Question: Functional annotation of metagenomic contigs
gravatar for ARich
9 months ago by
United States
ARich80 wrote:

Dear Biostar users,

Its a very naive question but i certainly lack some clarity here. I have contigs from megahit and would like to perform functional annotation. For this purpose i first used prodigal for gene prediction and the prokka for annotation.

My question here is if I would like to do functional annotation on my own instead of using prokka. What do I have to do? I mean which tools and references?

Any suggestion will be of great help!

Cheers! AR

assembly • 378 views
ADD COMMENTlink modified 9 months ago • written 9 months ago by ARich80

Prokka is an amazing software. From convenience of use to results it has never failed me. It is a collection of different softwares and the best place to start (if you don't want to use Prokka) would be Prokka itself i.e looking at what softwares Prokka uses to get annotations. I hope I am making sense here.

ADD REPLYlink written 9 months ago by microfuge1.5k

Thank you for the reply. Question: 1. Can prokka take all kingdom like this --kingdom 'Archaea|Bacteria|Mitochondria|Viruses' ? 2. Can I also use prokka on bins from Maxbin2 output? If yes then, should it be called on each bin similar to how it is called on contigs?

ADD REPLYlink written 9 months ago by ARich80
gravatar for Mensur Dlakic
9 months ago by
Mensur Dlakic4.1k
Mensur Dlakic4.1k wrote:

Seems like you already have binned your sequences. If so, the next step is to annotate the bins for completeness and assign them into general taxonomic categories (if possible). A tool for that is CheckM. Its output looks something like this:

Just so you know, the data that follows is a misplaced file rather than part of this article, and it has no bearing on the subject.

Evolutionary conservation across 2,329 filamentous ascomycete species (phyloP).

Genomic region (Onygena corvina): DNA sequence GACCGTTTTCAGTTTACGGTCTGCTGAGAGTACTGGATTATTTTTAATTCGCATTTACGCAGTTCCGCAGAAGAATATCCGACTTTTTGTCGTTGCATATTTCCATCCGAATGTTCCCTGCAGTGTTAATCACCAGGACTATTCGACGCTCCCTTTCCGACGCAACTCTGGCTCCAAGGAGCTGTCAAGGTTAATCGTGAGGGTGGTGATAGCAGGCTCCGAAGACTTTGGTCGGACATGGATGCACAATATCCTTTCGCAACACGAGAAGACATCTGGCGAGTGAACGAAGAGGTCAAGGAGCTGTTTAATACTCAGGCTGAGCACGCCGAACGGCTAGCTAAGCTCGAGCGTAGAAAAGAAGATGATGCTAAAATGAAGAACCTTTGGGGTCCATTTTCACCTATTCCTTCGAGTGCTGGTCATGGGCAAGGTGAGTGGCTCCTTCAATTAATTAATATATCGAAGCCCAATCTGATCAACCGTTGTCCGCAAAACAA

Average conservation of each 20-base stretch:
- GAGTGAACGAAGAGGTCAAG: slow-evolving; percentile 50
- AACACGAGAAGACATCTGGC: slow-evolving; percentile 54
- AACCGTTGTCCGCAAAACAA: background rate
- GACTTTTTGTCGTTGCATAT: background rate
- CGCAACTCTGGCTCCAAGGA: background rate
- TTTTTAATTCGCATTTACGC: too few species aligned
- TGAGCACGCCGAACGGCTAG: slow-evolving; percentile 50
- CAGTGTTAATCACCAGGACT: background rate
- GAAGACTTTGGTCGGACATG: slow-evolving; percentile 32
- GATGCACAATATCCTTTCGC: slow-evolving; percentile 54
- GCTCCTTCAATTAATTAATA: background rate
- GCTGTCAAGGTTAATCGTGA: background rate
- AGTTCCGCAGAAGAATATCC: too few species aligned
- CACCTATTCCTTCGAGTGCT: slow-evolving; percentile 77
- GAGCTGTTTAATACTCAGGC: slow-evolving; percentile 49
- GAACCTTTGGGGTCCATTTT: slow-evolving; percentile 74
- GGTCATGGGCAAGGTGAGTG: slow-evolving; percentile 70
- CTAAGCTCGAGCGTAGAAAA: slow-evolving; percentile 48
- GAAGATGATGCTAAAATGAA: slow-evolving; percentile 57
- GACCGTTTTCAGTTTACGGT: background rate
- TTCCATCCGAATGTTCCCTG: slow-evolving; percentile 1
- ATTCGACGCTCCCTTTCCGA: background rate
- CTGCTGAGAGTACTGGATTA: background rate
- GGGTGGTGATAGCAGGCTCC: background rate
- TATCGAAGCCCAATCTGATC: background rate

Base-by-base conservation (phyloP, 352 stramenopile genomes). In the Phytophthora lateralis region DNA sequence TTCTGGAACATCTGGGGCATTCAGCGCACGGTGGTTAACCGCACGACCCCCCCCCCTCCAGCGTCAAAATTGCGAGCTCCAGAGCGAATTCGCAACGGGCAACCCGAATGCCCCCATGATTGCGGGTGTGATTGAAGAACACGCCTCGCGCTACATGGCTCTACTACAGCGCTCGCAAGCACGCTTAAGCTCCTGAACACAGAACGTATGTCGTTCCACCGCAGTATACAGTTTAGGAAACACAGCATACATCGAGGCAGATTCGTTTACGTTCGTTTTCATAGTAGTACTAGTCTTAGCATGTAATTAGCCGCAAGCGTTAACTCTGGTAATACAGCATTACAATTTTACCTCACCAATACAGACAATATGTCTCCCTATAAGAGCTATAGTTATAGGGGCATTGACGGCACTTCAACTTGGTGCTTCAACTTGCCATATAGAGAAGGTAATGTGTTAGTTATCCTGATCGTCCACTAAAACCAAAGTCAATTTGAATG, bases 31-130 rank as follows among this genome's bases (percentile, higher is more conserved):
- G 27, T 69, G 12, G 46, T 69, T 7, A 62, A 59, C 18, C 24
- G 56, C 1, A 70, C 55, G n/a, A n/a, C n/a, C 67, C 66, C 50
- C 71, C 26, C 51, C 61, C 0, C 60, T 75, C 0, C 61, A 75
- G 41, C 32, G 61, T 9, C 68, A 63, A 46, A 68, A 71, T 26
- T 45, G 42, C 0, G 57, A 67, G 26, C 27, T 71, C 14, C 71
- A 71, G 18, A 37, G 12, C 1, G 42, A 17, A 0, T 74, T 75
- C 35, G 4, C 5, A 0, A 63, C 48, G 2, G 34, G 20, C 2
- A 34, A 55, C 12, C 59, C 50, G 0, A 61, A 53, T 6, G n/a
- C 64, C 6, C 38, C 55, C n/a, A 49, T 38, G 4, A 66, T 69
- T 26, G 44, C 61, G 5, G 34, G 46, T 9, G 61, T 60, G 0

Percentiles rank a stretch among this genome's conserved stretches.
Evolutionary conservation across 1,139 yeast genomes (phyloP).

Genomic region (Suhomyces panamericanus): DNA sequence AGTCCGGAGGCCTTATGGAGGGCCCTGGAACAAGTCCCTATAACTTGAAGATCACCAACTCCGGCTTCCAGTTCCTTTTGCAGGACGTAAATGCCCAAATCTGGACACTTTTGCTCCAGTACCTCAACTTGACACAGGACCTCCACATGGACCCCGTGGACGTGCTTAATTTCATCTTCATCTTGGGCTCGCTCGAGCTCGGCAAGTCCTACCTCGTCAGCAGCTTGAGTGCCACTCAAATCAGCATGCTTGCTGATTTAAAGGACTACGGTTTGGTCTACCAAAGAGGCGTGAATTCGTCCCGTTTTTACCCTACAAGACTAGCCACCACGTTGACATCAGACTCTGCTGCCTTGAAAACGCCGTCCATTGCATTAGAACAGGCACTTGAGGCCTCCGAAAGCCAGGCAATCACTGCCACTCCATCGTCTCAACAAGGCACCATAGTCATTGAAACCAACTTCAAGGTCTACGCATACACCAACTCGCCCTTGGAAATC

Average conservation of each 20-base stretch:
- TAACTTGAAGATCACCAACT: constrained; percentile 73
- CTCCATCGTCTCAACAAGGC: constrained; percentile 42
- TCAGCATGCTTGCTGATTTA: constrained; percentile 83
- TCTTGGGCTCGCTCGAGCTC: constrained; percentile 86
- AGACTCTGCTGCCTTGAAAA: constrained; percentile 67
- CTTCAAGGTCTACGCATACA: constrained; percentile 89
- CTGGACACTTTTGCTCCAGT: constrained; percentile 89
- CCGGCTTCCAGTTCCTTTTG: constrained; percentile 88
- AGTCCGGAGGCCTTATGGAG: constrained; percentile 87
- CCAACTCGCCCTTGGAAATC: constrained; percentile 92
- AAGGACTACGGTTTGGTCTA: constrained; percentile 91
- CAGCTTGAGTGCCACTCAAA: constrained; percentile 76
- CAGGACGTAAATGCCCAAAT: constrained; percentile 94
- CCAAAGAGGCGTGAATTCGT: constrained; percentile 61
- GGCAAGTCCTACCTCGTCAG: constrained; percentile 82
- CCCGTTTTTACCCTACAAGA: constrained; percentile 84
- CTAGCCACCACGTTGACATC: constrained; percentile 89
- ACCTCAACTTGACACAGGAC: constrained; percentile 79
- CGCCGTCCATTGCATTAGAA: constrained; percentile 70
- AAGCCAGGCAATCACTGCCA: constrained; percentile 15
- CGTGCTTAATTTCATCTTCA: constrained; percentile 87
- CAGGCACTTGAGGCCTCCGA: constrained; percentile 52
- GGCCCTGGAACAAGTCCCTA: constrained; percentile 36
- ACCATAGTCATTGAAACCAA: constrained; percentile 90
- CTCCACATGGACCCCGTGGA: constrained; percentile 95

Bin Id              Marker lineage        # genomes   # markers   # marker sets    0     1     2    3   4   5+   Completeness   Contamination   Strain heterogeneity
  group_000000     k__Archaea (UID146)          59         174           136         8    163    3    0   0   0       94.85            2.21               0.00
  group_000001      k__Archaea (UID2)          207         149           107         70    79    0    0   0   0       51.82            0.00               0.00
  group_000002    k__Bacteria (UID3060)        138         338           246        101   237    0    0   0   0       66.66            0.00               0.00
  group_000003   p__Euryarchaeota (UID3)       148         187           124         9    177    1    0   0   0       92.74            0.81               0.00
  group_000004      k__Archaea (UID2)          207         149           107         32   117    0    0   0   0       83.64            0.00               0.00
  group_000005   c__Thermoprotei (UID147)       54         217           168         4    212    1    0   0   0       98.21            0.60               0.00
  group_000006      k__Archaea (UID2)          207         149           107         5    105    38   1   0   0       95.79           19.52               0.00
  group_000007      k__Archaea (UID2)          207         149           107         1     8    140   0   0   0       99.07           92.21               0.00

You should probably copy and paste the lines above into a wider screen so you can read them properly. Anyway, it shows that the first two bins in this sample are Archaea and the next one is Bacteria, so you can use that to specify the kingdom using Prokka. I don't think you can tell Prokka to look at all kingdoms.

My recommendation is to annotate using Prokka rather than manually. We are talking here 10 minutes vs. many hours or even days, and I am still not sure that manual annotation would be more successful. If you truly feel that your sequence annotation ability is much better than that of Prokka, you can always continue from Prokka annotation and tackle uncharacterized proteins.